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Spas, pregnancy and contraceptives: What Austrian healthcare covers – and what it does not

Spas, pregnancy and contraceptives: What Austrian healthcare covers - and what it does not
Unfortunately, a "Kur" or "rehabilitation" prescribed by your doctor will not be as relaxing as a spa break, even if you get to go to one.(Photo by PATRIK STOLLARZ / AFP)
Austria's healthcare system is strong by international standards and has a few surprises in store. Here's what you need to know.

Austria is blessed with a great health care system.

Life expectancy in Austria is one of the highest in the OECD countries, despite high levels of smoking and alcohol consumption.

Austria’s health care system was ranked 9th place by the World Health Organization (WHO) in their  international ranking. Health expenditure in Austria represented 10.4 percent as a share of gross domestic product (GDP) in 2019.

How does the Austrian healthcare system work?

Health cover is compulsory in Austria for residents as well as those travelling in from other EU countries.

Enrolment in the public health care system is generally automatic and is linked to employment, however insurance is also guaranteed to co-insured persons, such as spouses and dependents, as well as pensioners, students, disabled people, and those receiving unemployment benefits.

The cost is linked to income rather than health needs. 

READ MORE: What is Austria’s e-card? Everything you need to know

But there are also some surprising quirks to the Austrian healthcare system, particularly for people from abroad. 

Some surprising things are covered – while some others are not. 

You can be prescribed a break in a spa – but it will be hard work

It is possible to be prescribed a “Kur” which often takes place in an Austrian spa. This differs from a “rehabilitation” which  must be prescribed by a doctor, typically following injury or serious illness.

The Kur is is paid for by the pension insurance company (PV), though it must be at the recommendation of a doctor, and is aimed at keeping people in work. 

This is not a typical chilled out spa break, people are at pains to point out, and may involve an exhausting regime of physio and massage.

Stays normally last about 22 days, but can be even longer, and there is also the possibility to go abroad for treatment.

Contraception is not covered…

Contraception is not covered under the public health insurance scheme.

Whatever your contraception method, whether it is condoms, the pill or the coil, expect to pay for it yourself.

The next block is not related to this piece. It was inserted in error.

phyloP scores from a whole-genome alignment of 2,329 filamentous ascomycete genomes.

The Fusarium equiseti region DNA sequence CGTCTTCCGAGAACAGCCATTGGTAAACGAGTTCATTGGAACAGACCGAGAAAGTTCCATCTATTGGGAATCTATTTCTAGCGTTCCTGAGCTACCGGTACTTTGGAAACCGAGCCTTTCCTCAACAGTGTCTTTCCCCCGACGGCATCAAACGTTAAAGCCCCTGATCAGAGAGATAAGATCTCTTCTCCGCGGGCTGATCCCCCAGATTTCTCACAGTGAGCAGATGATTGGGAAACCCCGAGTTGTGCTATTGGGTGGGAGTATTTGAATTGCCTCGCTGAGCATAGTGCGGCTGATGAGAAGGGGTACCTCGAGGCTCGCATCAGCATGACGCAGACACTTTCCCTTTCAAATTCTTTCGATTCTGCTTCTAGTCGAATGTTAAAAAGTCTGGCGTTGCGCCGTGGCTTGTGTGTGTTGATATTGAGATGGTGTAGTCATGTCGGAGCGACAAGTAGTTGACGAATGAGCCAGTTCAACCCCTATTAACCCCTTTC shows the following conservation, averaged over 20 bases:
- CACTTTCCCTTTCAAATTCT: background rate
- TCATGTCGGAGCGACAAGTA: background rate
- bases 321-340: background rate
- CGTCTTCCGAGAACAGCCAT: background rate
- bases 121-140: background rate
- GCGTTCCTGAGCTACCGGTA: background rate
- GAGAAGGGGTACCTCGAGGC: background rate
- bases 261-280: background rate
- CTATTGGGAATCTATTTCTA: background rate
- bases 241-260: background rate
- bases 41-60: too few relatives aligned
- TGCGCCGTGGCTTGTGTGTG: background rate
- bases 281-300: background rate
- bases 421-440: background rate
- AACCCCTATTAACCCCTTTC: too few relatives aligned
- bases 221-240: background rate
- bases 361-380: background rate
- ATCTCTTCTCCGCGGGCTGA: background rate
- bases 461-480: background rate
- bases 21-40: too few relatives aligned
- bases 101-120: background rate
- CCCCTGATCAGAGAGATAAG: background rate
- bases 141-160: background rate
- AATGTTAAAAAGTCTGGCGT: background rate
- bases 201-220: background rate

The only exception is if you need to be prescribed the pill for a medical condition, such as acne or endometriosis.

However, people in Austria report they often have to pay even when contraception is needed for medical reasons. 

Austria has been trying to boost birth rates for decades, which is probably why contraception is not covered – but pregnancy treatments are…

…but pregnancy is

Fortunately for anyone becoming a parent (or thinking about it), almost all of the standard costs relating to pregnancy and delivery are covered by statutory health insurance in Austria

This includes ultrasounds, blood work and visits to your midwife and gynecologist or obstetrician.

Hospital stays before and after delivery are also covered, although patients may in some case be required to pay a nominal fee per day. 

The Austrian healthcare system also provides generous leave packages for pregnant women, known as “Mutterschutz” payments.

Parental leave is also generous in Austria. You get paid in full for the eight weeks after childbirth, and up to 12 weeks in case of a C section or multiple birth. 

Painkillers are not covered – and they’re hard to find and expensive 

While many new arrivals won’t be surprised to find that standard non-prescription painkillers are not covered by health insurance, they might be surprised by the cost – and that’s if they find them at all. 

Painkillers such as Paracetamol and Ibuprofen are expensive in Austria, particularly when compared to the United States, United Kingdom or Australia.

They can only bought in a pharmacy, rather than a supermarket or a store such as Bipa or DM.

Consequently, some people are prescribed painkillers by the doctor to bring down the cost.

The store DM has wanted to offer over-the-counter drugs in Austria for years, and says it could sell them cheaper than in a pharmacy.

However, the constitutional court has rejected previous attempts to break the pharmacies’ monopoly on these drugs, Vienna AT newspaper reports. 

The court decided there was a “public interest” justification for why shops and supermarkets should not be allowed to sell painkillers, with pharmacies “subject to numerous public, professional and disciplinary obligations” to ensure public health. 

Controversial homeopathy treatments still occasionally covered

One aspect of Austrian healthcare which people find controversial is homeopathy. 

While in the UK homeopathic medicines can no longer be prescribed at the expense of the National Health Service (NHS), in Austria the costs for homeopathic remedies can be covered in exceptional cases – for example when all conventional medical treatment options have been exhausted and homeopathic therapy can improve the situation.

It is also included in some private health insurance packages.


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